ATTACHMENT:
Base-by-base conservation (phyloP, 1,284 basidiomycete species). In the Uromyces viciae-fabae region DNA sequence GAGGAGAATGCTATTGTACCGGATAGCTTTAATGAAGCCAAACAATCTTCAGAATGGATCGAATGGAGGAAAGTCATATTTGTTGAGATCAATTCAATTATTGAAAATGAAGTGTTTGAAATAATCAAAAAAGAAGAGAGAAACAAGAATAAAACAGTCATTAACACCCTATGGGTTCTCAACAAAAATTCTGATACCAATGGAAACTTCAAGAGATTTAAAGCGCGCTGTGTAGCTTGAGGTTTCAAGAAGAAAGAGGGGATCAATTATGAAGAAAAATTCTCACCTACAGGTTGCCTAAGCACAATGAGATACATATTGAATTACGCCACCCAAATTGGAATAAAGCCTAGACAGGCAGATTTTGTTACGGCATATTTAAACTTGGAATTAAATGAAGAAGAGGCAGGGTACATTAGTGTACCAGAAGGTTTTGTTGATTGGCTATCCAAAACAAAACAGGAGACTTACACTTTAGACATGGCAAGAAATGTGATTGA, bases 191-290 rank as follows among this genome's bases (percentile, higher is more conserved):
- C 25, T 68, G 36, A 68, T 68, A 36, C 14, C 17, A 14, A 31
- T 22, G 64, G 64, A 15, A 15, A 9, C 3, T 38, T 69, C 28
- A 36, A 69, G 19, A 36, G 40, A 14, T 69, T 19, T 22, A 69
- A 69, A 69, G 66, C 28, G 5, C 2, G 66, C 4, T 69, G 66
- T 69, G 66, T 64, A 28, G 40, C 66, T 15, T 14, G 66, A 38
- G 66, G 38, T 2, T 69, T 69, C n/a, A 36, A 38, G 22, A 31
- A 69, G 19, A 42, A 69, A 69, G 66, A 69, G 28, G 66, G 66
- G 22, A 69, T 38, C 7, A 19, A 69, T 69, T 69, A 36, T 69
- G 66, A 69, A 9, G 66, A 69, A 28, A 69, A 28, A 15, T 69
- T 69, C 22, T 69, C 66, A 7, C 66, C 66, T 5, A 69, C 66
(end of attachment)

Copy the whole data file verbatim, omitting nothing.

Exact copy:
Base-by-base conservation (phyloP, 1,284 basidiomycete species). In the Uromyces viciae-fabae region DNA sequence GAGGAGAATGCTATTGTACCGGATAGCTTTAATGAAGCCAAACAATCTTCAGAATGGATCGAATGGAGGAAAGTCATATTTGTTGAGATCAATTCAATTATTGAAAATGAAGTGTTTGAAATAATCAAAAAAGAAGAGAGAAACAAGAATAAAACAGTCATTAACACCCTATGGGTTCTCAACAAAAATTCTGATACCAATGGAAACTTCAAGAGATTTAAAGCGCGCTGTGTAGCTTGAGGTTTCAAGAAGAAAGAGGGGATCAATTATGAAGAAAAATTCTCACCTACAGGTTGCCTAAGCACAATGAGATACATATTGAATTACGCCACCCAAATTGGAATAAAGCCTAGACAGGCAGATTTTGTTACGGCATATTTAAACTTGGAATTAAATGAAGAAGAGGCAGGGTACATTAGTGTACCAGAAGGTTTTGTTGATTGGCTATCCAAAACAAAACAGGAGACTTACACTTTAGACATGGCAAGAAATGTGATTGA, bases 191-290 rank as follows among this genome's bases (percentile, higher is more conserved):
- C 25, T 68, G 36, A 68, T 68, A 36, C 14, C 17, A 14, A 31
- T 22, G 64, G 64, A 15, A 15, A 9, C 3, T 38, T 69, C 28
- A 36, A 69, G 19, A 36, G 40, A 14, T 69, T 19, T 22, A 69
- A 69, A 69, G 66, C 28, G 5, C 2, G 66, C 4, T 69, G 66
- T 69, G 66, T 64, A 28, G 40, C 66, T 15, T 14, G 66, A 38
- G 66, G 38, T 2, T 69, T 69, C n/a, A 36, A 38, G 22, A 31
- A 69, G 19, A 42, A 69, A 69, G 66, A 69, G 28, G 66, G 66
- G 22, A 69, T 38, C 7, A 19, A 69, T 69, T 69, A 36, T 69
- G 66, A 69, A 9, G 66, A 69, A 28, A 69, A 28, A 15, T 69
- T 69, C 22, T 69, C 66, A 7, C 66, C 66, T 5, A 69, C 66